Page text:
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On July 7, 1994, at 0830 central daylight time, a Beech BE-A36, N107JT, was destroyed during takeoff at the Colonel James Jabara Airport in Wichita, Kansas. The private pilot and three passengers sustained fatal injuries. The sole surviving passenger sustained serious injuries. The personal flight was conducted under 14 CFR Part 91 in instrument meteorological conditions. An IFR flight plan was filed to Colorado Springs, Colorado.
According to a friend of the pilot, the purpose of the flight was to travel to a camping vacation at the Rocky Mountain National Park. The pilot telephoned the Wichita Flight Service Station (FSS) at 0537. He requested "information for an IFR flight." The briefer advised the pilot of "a severe thunderstorm watch" north of his route, a "pretty severe line of thunderstorm activity", and a convective sigmet. The briefer stated "looks like you should be able to slide around the southern edge uh south of the Dodge City area to get around that area." The pilot filed an IFR flight plan, proposing a departure time of 0900.
At 0830 several employees of Midwest Corporate Aviation, a fixed base operator (FBO) at the Jabara Airport, were working on the ramp securing aircraft in preparation for a severe thunderstorm which was approaching the airport from the northwest. One lineman reported he was watching the accident airplane because he could not believe anyone would try to takeoff in such severe weather.
Several employees of Lifewatch, a local air ambulance service, witnessed the accident from the south end of the ramp. They reported the aircraft took off on runway 18 at the same time a strong northerly gust front arrived at the airport. Witnesses said the aircraft reached a maximum altitude of 50 to 75 feet and was pitching and banking severely.
One witness, a Lifewatch pilot, said the nose pitched up and the left wing dropped as if the airplane was going to enter a spin. He said the engine sounded like it was producing full power. The aircraft descended without spinning. He did not actually see the airplane impact the terrain, but it appeared the left wing would hit first as it descended below his line of sight.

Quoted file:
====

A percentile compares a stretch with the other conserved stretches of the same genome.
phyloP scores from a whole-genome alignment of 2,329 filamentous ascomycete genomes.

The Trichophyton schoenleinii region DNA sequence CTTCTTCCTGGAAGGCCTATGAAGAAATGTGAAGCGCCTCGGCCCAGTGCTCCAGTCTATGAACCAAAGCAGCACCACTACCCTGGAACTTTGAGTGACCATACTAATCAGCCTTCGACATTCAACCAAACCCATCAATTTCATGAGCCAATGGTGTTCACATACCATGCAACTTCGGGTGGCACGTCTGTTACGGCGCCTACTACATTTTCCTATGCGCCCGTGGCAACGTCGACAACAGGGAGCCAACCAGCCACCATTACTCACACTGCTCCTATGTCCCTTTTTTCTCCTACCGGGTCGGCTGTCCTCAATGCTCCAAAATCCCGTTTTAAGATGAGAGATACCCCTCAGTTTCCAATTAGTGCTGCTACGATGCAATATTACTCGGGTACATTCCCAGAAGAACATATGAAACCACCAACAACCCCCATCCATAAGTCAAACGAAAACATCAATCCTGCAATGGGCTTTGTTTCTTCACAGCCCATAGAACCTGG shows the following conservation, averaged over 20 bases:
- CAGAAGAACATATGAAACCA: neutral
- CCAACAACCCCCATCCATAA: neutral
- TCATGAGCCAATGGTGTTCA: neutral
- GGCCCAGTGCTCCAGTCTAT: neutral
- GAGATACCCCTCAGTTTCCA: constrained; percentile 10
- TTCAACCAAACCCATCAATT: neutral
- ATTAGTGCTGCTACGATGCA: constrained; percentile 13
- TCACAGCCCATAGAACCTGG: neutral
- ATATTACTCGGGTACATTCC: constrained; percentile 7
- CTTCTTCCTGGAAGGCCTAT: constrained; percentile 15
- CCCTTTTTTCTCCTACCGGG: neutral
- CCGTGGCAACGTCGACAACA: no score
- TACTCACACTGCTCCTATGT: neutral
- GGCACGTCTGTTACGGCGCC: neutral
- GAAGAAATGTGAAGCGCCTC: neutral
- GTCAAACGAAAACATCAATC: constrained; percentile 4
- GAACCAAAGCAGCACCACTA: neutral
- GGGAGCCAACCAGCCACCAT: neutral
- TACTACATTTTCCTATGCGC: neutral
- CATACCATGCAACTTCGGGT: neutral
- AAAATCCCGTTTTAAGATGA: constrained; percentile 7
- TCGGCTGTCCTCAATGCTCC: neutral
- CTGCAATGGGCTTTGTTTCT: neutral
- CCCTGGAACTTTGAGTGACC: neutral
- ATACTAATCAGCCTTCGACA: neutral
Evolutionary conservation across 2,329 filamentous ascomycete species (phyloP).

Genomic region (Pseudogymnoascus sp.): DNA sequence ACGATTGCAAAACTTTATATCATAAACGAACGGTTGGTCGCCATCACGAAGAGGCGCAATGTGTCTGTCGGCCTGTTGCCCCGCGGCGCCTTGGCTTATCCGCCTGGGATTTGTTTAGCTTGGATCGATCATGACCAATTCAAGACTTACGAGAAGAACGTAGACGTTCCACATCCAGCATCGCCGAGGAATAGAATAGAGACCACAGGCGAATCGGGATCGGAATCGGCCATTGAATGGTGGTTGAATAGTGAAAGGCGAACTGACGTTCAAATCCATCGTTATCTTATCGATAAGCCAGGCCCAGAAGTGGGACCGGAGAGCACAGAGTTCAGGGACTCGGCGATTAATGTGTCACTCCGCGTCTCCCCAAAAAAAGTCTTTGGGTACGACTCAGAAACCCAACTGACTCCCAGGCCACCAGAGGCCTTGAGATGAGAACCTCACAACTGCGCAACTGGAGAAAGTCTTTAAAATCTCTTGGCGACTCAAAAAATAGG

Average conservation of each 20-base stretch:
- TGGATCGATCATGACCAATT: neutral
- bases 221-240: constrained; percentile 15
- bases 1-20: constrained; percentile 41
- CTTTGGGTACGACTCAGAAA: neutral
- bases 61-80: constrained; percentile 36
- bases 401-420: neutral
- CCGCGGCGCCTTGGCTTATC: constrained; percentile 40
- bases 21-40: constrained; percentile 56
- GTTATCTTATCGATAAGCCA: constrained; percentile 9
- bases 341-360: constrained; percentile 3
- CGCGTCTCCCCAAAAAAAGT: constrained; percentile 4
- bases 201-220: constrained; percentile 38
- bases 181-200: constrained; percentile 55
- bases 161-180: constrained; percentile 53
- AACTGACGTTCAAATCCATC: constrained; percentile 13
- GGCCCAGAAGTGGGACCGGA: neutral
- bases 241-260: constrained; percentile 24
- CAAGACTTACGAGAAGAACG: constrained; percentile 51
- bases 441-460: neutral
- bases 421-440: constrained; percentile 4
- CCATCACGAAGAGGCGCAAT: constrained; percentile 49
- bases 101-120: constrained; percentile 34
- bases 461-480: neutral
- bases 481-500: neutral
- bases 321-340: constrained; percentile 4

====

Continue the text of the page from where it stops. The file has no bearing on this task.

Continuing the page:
A friend reported that the pilot "actively attended aviation safety seminars." Mr. Cliff Soner of The American Bonanza Society, Wichita, Kansas, reported that the pilot attended at least one of their weekend seminars. The curriculum included a chapter on weather hazards and a section on thunderstorms.
Reflectivity plots recorded by the National Weather Service facility in Wichita, Kansas, at 0831 show a level 6 thunderstorm was adjacent to the Jabara Airport. Several witnesses on the ground stated the sky was extremely dark and it was apparent to them that a severe thunderstorm was en route.
Doppler plots were measured at a .5 degree elevation from the radar site at the Wichita, Mid-Continent Airport. This inclination provides the wind magnitude in the vicinity of the Jabara Airport, 12 miles away, at an altitude of about 500 feet. The doppler plots show changes in wind magnitude of 90 knots within a few miles of the Jabara Airport.
At 0750, the weather reporting facility on the Jabara Airport measured the winds from 120 degrees at 14 knots. At 0835, a few minutes after the accident, the winds were measured from 320 degrees at 51 gusting to 58 knots. Two independent weather observation facilities, located at schools near the airport, reported the magnitude of the gust front was 63 knots.
WRECKAGE AND IMPACT INFORMATION
The NTSB on scene investigation began about 1600 on July 7, 1994. The first ground scar was approximately 1000 feet from the south end of runway 18 on a bearing of 140 degrees. The terrain was flat and grassy. The wreckage path followed a magnetic course of 145 degrees. Fragments of red wing tip lens were discovered in the first ground scar. 57 feet further, three propeller slashes were adjacent to the main impact crater. Next were the propeller, left wing, nose landing gear, and sections of the firewall area. A swath of oil extended from the main impact crater to the engine, 292 feet from the first ground scar. The main wreckage was located at 310 feet from the first ground scar, oriented on a heading of 360 degrees. A piece of the engine cowling, papers, and debris were scattered for 600 feet to the south into a field of tall grass.